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 You are in: Special Report: 1998: 05/98: Arms to Africa row  
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Arms to Africa row Tuesday, 17 November, 1998, 19:55 GMT
Foreign Office accused of 'total failure'
Kerr on the rack over embargo
Sir John Kerr on the rack over embargo
By Political Correspondent Nick Assinder

Foreign Office officials have been accused of a "total failure" in the handling of the arms-to-Africa affair.

The attack came as the powerful foreign affairs committee of MPs cross examined top diplomat Sir John Kerr for the fifth time on the breaking of the weapons embargo on Sierra Leone earlier this year.

Officials and ministers have already been cleared by an independent inquiry of conniving in the breaking of the sanctions by mercenary group Sandline International.

But High Commissioner Peter Penfold was found to have given the illegal arms shipment "a degree of approval".

He has insisted he believed the UN sanctions only applied to the military junta in the country and not the democratic government-in-exile which ministers wanted re-established in power.

Mislead MPs

And, during the latest session of the committee, MPs claimed foreign office officials had totally failed in their duty to inform Mr Penfold that the embargo applied to the entire country, not just the junta.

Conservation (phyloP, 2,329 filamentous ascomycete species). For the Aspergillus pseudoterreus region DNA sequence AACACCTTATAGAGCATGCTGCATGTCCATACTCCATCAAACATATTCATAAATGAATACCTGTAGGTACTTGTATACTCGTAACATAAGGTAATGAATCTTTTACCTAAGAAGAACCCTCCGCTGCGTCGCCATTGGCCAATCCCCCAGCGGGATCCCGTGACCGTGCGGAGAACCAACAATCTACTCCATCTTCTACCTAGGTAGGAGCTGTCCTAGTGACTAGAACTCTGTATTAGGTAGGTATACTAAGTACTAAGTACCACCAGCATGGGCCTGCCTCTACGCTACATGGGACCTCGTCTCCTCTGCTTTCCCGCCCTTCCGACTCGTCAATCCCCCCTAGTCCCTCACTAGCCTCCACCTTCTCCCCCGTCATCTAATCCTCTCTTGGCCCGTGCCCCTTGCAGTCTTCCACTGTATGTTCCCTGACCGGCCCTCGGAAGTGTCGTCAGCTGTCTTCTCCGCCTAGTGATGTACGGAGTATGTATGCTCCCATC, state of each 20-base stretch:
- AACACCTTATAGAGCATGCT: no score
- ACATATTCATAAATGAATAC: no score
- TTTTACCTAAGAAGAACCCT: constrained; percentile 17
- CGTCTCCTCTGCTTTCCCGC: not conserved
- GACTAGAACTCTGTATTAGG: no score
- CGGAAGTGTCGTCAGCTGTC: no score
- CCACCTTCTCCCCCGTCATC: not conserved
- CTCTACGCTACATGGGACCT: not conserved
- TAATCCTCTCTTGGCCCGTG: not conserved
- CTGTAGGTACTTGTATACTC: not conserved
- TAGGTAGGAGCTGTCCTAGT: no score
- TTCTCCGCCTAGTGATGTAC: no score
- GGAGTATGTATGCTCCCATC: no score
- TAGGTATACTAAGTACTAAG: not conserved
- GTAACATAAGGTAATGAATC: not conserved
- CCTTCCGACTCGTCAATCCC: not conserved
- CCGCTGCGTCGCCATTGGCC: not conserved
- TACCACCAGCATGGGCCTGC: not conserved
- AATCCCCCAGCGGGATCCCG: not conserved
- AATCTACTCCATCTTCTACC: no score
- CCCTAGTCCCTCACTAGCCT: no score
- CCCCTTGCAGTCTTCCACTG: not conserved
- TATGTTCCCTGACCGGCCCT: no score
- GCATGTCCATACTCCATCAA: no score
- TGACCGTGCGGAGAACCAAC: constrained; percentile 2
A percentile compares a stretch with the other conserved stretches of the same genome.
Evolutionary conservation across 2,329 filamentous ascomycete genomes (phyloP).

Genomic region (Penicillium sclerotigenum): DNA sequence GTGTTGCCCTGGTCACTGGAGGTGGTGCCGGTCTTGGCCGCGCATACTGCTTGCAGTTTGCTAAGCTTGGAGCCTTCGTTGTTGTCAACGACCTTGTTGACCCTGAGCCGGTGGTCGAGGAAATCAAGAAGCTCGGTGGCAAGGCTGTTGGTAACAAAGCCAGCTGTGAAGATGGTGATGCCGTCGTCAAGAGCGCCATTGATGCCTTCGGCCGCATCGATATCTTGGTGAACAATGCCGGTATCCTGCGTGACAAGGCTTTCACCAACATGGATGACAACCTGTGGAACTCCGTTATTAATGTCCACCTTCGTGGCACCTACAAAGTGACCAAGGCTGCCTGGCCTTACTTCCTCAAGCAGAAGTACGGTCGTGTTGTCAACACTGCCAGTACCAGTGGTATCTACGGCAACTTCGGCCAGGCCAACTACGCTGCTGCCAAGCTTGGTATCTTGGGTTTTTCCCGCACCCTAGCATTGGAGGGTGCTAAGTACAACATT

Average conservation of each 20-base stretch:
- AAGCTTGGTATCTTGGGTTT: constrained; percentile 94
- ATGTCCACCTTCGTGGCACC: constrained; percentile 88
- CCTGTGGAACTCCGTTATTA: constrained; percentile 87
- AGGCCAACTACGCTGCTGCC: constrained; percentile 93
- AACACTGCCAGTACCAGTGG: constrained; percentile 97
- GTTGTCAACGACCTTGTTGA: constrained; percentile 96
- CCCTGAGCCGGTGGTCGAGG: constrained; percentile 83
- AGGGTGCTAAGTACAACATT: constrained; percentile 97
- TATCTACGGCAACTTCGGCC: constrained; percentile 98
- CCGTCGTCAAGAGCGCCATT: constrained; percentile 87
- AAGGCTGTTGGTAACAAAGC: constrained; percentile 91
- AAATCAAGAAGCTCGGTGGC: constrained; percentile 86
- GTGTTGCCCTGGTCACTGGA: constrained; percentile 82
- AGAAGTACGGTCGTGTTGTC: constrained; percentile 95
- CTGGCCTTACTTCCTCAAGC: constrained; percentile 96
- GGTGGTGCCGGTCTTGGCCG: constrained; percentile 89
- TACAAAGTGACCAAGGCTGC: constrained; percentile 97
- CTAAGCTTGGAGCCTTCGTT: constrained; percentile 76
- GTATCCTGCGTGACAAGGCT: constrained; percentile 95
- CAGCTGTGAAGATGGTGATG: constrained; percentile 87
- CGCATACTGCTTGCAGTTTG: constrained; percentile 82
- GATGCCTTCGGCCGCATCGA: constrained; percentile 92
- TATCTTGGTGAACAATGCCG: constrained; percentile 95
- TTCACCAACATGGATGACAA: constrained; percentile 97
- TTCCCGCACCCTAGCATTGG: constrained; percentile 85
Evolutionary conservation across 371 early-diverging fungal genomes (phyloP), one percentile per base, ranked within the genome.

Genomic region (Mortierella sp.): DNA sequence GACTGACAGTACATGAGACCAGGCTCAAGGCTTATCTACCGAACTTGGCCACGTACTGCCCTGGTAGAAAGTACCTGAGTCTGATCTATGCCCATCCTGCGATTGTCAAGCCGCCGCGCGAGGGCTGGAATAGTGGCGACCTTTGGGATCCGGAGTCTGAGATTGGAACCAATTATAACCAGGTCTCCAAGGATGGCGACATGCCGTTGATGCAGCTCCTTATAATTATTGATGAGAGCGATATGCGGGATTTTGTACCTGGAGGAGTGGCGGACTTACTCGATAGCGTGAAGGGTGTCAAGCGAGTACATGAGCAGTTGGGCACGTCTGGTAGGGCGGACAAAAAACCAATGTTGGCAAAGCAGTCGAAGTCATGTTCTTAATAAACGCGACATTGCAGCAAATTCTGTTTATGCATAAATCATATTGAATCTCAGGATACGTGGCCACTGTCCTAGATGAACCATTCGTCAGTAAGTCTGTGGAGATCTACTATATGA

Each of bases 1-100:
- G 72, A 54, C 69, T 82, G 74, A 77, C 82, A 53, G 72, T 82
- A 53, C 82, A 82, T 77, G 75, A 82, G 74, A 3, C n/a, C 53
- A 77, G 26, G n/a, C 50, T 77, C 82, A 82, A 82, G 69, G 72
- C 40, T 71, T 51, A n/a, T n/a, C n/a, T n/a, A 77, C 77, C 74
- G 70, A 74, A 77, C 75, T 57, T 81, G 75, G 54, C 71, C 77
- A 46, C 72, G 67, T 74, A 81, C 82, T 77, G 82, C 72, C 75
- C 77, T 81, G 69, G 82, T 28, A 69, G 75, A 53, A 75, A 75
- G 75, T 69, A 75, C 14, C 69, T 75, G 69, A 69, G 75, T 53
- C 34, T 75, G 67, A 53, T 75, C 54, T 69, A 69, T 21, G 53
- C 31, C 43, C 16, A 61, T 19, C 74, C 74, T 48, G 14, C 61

MPs: officials failed in their duty
MPs: officials failed in their duty
They were also accused of allowing ministers to mislead MPs by suggesting the embargo only applied to the junta.

Sir John said he accepted Mr Penfold's claim that he had not realised the sanctions applied to the whole country, but said it was his duty to find out what the precise legal standing was.

"He said he did not know, and I accept that. I am saying he should have made it his business to find out," he said.

And he reminded the MPs that Mr Penfold had been in London, in the Foreign Office, at the time the embargo was made and where he would have picked up relevant papers. He also made it plain Mr Penfold had been reprimanded for his alleged mistake.

Penfold unaware of ban
Penfold unaware of ban
"I am confident Mr Penfold has learned lessons from this experience. It's a point I have put to him with some force and I am sure he will act on them," he said.

But committee member Sir John Stanley demanded: "Do you not accept that, as permanent secretary, the first and over riding duty to inform ambassadors about the legality lies with officials in London?"

Failure of officials

And he said it was clear there had been a "100% failure by your department" to inform Mr Penfold about the precise nature of the embargo.

And he claimed foreign office officials were announcing the embargo applied to the junta and failing to mention it also applied to all other groups in the country.

"Was it not a total failure of your officials to make it clear to him the legal ambit of the sanctions order was totally different to the line publicly being taken by the foreign office?

Sir John Kerr accepted it was officials' duty to keep ambassadors informed but said the circumstances were different because Mr Penfold was in the foreign office at the relevant time.

See also:

05 Nov 98 | Arms to Africa row
10 Nov 98 | Arms to Africa row
Links to more Arms to Africa row stories are at the foot of the page.


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